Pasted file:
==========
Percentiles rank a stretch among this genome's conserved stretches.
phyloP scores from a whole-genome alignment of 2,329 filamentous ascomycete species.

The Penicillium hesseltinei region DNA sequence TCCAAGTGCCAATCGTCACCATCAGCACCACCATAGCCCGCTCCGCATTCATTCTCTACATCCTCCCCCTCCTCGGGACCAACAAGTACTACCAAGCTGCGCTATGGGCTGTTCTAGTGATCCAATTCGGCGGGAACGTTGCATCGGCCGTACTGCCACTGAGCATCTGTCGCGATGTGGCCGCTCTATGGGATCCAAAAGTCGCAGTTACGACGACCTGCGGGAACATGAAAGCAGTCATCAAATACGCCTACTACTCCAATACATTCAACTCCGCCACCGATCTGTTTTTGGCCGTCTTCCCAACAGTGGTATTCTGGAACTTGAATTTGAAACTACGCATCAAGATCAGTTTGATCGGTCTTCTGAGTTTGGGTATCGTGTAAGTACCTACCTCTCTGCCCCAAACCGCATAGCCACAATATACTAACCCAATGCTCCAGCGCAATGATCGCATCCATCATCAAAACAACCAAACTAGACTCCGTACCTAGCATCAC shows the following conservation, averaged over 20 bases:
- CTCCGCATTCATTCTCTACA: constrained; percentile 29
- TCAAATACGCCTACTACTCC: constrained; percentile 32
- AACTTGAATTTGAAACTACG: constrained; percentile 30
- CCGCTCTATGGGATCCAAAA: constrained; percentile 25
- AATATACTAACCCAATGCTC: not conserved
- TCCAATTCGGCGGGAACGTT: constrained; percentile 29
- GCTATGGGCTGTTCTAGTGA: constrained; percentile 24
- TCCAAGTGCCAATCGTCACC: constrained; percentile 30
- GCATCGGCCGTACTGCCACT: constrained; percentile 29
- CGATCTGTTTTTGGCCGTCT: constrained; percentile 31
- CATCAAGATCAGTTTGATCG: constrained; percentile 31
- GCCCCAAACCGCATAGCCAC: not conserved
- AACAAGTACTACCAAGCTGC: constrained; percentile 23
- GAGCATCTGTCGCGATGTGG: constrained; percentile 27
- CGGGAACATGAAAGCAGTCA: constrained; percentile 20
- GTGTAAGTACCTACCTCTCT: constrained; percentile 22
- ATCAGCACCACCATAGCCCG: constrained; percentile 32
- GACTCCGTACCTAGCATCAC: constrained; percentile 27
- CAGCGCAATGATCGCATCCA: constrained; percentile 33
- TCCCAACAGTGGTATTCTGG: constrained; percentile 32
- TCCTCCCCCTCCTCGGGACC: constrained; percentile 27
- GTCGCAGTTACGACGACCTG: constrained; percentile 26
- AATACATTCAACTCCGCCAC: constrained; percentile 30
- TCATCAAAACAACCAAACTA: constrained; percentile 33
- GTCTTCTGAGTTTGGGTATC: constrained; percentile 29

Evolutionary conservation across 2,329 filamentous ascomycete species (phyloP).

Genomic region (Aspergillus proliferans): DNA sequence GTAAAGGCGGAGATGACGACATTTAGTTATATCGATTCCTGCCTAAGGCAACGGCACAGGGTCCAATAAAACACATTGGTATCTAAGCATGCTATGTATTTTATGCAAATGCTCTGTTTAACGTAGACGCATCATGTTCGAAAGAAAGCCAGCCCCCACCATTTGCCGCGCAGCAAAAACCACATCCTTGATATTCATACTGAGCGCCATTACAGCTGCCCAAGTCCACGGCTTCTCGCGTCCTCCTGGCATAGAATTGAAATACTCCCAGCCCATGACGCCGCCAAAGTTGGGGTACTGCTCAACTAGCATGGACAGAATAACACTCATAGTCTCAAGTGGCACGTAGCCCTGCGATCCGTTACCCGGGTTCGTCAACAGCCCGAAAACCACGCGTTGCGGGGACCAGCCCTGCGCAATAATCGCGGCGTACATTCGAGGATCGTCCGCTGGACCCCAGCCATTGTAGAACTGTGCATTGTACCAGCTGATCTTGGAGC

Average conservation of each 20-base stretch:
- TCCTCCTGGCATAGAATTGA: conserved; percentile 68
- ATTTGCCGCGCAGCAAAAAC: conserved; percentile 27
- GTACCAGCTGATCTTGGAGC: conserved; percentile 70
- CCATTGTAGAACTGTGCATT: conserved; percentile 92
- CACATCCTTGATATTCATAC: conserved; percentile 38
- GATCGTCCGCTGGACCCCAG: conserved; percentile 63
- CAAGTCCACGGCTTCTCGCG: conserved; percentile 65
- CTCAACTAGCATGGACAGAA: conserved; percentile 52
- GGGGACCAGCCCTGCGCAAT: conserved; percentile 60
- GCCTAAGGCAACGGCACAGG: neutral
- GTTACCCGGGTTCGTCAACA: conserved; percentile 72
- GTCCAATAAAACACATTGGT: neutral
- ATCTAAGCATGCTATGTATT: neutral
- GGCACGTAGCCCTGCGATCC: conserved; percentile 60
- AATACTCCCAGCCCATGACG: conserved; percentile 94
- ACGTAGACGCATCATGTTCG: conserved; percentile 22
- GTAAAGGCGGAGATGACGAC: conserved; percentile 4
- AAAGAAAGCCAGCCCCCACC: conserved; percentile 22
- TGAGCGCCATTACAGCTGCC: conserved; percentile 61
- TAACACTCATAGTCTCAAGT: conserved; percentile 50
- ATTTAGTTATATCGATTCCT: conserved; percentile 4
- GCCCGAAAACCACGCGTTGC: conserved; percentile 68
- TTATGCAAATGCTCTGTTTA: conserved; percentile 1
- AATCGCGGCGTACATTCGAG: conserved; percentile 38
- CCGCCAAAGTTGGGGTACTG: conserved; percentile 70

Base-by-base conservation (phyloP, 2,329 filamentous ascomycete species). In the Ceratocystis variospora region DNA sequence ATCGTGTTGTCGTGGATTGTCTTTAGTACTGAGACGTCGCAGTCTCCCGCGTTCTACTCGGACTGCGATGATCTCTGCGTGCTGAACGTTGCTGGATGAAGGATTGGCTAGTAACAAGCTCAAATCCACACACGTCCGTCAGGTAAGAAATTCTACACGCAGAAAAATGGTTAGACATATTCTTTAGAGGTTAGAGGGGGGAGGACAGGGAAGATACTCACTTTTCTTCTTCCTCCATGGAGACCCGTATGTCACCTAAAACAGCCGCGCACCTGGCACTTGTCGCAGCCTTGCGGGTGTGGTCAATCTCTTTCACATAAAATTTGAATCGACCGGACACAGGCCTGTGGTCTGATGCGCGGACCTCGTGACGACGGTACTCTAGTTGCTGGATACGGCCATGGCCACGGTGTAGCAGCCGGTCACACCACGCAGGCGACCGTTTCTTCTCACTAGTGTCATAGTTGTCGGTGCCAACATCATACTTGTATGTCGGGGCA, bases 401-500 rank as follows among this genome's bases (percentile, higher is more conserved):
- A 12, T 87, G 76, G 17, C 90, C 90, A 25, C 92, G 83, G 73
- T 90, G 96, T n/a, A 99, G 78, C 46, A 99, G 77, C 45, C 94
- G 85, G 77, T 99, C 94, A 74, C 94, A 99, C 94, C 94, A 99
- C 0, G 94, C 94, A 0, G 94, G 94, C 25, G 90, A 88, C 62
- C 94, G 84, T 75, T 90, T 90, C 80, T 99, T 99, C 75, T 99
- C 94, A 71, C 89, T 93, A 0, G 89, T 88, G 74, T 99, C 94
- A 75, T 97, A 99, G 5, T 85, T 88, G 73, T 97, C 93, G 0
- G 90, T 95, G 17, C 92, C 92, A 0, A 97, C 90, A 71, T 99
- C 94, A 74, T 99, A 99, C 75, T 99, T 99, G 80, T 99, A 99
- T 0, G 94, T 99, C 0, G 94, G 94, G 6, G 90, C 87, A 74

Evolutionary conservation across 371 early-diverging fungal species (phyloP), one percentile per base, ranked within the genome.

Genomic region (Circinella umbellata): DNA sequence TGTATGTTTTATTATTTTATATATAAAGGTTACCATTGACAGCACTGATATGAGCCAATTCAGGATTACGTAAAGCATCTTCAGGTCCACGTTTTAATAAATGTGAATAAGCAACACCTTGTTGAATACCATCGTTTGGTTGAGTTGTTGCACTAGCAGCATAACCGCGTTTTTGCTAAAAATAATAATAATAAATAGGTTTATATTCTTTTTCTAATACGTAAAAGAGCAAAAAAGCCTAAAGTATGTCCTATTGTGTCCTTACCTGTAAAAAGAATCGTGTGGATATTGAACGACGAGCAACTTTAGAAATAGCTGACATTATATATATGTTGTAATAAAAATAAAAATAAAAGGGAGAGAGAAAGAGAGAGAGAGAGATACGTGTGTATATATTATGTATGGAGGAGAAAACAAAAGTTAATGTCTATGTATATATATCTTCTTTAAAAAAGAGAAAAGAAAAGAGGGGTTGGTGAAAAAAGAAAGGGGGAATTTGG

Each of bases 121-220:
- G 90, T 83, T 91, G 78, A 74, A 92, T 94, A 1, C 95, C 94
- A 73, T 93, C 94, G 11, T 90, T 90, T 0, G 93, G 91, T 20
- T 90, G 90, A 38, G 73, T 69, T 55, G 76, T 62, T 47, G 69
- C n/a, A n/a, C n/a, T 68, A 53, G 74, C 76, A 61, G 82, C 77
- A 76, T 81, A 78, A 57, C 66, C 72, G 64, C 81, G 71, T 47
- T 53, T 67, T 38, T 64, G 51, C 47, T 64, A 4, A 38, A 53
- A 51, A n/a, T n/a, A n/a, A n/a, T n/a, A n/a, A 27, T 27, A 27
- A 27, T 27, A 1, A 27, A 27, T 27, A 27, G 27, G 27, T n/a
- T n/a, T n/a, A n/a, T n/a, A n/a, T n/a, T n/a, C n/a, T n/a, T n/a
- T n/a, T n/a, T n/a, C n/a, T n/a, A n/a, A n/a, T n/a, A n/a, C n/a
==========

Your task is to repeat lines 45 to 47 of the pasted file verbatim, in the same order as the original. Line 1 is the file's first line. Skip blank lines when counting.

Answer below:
- GGCACGTAGCCCTGCGATCC: conserved; percentile 60
- AATACTCCCAGCCCATGACG: conserved; percentile 94
- ACGTAGACGCATCATGTTCG: conserved; percentile 22